The right to own pets: Say you choose to move into a condominium that doesn't allow pets, but you want to keep Fido anyway. A problem, right? Not if House Bill 1373 passes. Under this legislation, all you have to do is get a doctor to declare your pet an "emotional support animal" and write you a prescription, and you get to keep it, no matter what the homeowners association says. Can you smell a cottage industry in the works?

Let prosecutors lie: You would think that letting prosecutors hide or falsify court records would be a bad thing. You'd be wrong, according to a proposed law that would allow prosecutors to do just that with a judge's permission. In theory, they'd only be able to falsify records for up to 180 days in active investigations to protect the identity of undercover agents and informants, but if this isn't a slippery slope, what is?

racist tune: As best we can tell no bill has been introduced yet, but there is a movement to replace the state song, "Old Folks at Home," with something a little less racist and outdated. Songwriter Stephen Foster was actually a progressive for his time, but the song is 156 years old. The state adopted it in 1935, which means it has taken us 72 years to realize that a song that calls blacks "darkies" and portrays them as longing for plantation life might not be the most inclusive way to go.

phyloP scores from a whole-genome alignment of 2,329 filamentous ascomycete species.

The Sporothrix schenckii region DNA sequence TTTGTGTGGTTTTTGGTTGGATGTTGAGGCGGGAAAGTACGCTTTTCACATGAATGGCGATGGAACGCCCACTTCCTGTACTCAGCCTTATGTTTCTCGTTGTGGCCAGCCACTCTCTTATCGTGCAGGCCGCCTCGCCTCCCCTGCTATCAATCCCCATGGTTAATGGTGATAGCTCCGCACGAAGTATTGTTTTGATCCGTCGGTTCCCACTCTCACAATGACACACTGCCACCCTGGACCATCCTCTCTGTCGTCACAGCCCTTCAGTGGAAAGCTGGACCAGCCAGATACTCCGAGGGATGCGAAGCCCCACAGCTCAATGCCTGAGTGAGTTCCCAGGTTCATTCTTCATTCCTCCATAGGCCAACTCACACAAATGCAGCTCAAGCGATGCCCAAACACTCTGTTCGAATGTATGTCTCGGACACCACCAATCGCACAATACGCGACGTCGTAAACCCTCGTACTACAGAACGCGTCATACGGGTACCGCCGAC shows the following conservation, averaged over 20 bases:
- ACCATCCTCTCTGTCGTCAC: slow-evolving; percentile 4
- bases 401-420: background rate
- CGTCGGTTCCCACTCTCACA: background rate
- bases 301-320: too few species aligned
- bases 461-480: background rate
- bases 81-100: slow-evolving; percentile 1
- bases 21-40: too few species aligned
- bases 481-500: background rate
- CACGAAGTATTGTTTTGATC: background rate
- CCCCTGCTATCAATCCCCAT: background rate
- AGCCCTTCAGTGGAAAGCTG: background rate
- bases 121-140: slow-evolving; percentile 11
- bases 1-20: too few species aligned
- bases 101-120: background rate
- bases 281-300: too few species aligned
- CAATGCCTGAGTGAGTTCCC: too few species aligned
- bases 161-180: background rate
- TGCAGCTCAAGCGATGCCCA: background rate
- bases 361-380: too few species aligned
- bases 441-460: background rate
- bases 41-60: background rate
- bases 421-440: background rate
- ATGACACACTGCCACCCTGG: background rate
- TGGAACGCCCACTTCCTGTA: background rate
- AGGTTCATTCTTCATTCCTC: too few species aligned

Regulating bingo: Did you know that Florida actually has a law that tells you how to play bingo? It does. Section 849.0931 of the Florida Statutes is your very own bingo primer. And apparently, it needs to be amended to define the terms "deal," "flare" and "instant bingo," and to put state restrictions on the manufacture of instant bingo tickets.

Baxley in your womb:This we get: State Rep. Dennis Baxley, R-Ocala, really hates abortion. But is introducing legislation that would scare the hell out of pregnant teenagers useful? Baxley thinks so. He co-sponsored a bill that would require health-care professionals and abortion doctors to report pregnant girls under age 15 in their care, which would automatically trigger a criminal investigation. Purportedly, since state law makes any sexual contact with anyone younger than 16 illegal, this is to ferret out child molesters. The practical effect, of course, would be to prevent pregnant girls from getting any medical treatment, lest their boyfriends go to jail. There is a reason that medical care is private.

guns everywhere: In a sane state, the idea that your employers and the people who own the building you work in would be able to decide whether or not they wanted you to be able to bring guns onto their property would be common sense. The Florida Legislature, however, isn't sane. Hence, the Individual Personal Private Property Protection Act of 2007, which would permit you to bring your gun wherever you please, or at least leave it in your car in case someone pisses you off.

tags for rednecks: Enough with the specialty plates already. Every year a bunch get pushed through, and 2007 is no different. There's a bill supporting tags for out-of-state colleges and another that would create a "Trees Are Cool" plate. And then there's the NASCAR plate. The state agreed to this one two years ago if NASCAR put its Hall of Fame in Daytona. NASCAR chose Charlotte, but we'll still give them a plate. And why not? Every other group already has one, except for the pro-choicers, and they're trying.

Protect the flag: Did you know the flag is in danger? Well, it is, and the Legislature is coming to the rescue, with the Florida Flies the Flag Act. Basically, this law says neither local government nor a homeowners association can stop you from flying a flag. Glad that's settled.